Iran is threatening to put the 15 British marines and sailors it captured on trial for violating its territorial waters.
"This is a very serious situation," declared British Prime Minister Tony Blair, who spoke out on the crisis for the first time. "They should not be under any doubt at all about how seriously we regard this act, which was unjustified and wrong."
For More on This Story Watch "World News With Charles Gibson" at 6:30 p.m.
Traveling in the Middle East, U.S. Secretary of State Condoleezza Rice said, "They ought to be released … and released immediately."
The incident only adds to the tensions with Iran over its nuclear program. On Saturday, the United Nations Security Council imposed new sanctions. Iran accused the U.N. of "illegal bullying" and threatened to retaliate by cutting back the access of U.N. inspectors.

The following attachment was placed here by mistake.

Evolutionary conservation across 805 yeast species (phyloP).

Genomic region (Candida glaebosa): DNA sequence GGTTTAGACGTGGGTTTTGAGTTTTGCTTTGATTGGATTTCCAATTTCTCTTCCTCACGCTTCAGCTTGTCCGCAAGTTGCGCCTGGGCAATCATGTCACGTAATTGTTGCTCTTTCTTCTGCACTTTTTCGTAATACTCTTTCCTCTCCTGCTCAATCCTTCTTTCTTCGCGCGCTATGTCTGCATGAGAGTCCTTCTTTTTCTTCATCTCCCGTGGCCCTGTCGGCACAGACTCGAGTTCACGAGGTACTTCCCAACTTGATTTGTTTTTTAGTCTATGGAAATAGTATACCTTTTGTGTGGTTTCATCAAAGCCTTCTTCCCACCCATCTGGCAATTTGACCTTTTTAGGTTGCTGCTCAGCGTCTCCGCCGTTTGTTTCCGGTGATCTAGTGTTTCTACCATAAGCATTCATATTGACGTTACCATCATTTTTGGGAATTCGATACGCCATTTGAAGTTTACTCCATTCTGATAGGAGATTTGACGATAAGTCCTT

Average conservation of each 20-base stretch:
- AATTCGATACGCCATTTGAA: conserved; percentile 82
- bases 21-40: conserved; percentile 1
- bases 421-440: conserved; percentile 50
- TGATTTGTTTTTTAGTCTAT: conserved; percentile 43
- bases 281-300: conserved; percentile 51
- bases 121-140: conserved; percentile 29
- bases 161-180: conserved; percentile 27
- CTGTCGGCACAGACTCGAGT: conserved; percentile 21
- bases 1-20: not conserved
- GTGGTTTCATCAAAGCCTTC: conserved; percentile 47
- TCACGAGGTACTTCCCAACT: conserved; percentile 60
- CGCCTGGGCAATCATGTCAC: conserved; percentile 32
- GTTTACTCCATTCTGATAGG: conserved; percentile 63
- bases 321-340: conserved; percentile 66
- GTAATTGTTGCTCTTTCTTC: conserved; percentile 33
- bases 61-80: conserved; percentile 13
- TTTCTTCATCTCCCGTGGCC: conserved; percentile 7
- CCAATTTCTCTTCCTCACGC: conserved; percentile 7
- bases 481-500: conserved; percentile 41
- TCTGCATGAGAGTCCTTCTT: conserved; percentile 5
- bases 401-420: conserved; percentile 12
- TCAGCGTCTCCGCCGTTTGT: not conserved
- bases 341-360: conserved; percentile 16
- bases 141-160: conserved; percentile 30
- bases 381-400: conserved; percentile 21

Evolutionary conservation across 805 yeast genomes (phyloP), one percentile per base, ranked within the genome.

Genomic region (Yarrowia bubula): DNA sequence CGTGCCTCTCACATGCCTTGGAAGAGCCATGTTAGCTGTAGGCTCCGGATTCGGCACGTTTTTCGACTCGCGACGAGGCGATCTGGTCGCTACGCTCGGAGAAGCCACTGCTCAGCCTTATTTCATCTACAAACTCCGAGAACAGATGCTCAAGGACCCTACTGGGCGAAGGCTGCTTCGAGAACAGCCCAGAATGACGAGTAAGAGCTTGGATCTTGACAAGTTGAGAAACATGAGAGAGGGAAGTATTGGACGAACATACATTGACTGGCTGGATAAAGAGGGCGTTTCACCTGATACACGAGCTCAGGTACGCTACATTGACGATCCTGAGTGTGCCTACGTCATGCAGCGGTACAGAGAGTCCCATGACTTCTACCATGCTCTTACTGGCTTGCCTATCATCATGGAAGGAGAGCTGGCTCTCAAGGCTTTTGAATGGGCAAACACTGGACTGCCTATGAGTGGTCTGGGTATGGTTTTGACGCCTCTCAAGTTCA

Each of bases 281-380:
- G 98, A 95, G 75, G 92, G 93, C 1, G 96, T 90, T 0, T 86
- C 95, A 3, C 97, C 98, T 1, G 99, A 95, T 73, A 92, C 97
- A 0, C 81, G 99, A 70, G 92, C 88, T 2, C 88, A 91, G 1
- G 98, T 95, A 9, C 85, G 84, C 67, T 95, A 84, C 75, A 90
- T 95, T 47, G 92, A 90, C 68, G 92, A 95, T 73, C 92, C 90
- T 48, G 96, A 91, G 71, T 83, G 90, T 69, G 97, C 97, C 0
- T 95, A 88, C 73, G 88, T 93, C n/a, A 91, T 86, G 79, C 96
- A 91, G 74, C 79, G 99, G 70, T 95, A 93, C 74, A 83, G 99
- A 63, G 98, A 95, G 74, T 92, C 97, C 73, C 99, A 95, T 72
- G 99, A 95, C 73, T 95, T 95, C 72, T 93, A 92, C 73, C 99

"This is an international concern -- it's not between the U.S. and Iran alone," said Judith Kipper, a Middle East expert with the Council on Foreign Relations. "So far, they don't seem to fully comprehend that that isn't the case and they may go to the brink -- which is very, very dangerous for that area and the entire globe."
Others say sanctions alone are not enough.
"I think we need much more increased pressure," said John Bolton, former U.S. ambassador to the United Nations. "Frankly, the only real way to be sure Iran doesn't get nuclear weapons is to change the regime in Tehran."
Nobody knows what Iran's intentions are in holding the British sailors and marines. The big worry is that they will link their fate to resolving the nuclear issue and somehow turn them into a bargaining chip.
"If the 15 marines, in fact, become hostages because of U.N. sanctions, if they are linked, obviously the military option is on the table," said Kipper. "But I do not think at this time that a military option can resolve any of the problems that the international community has with Iran."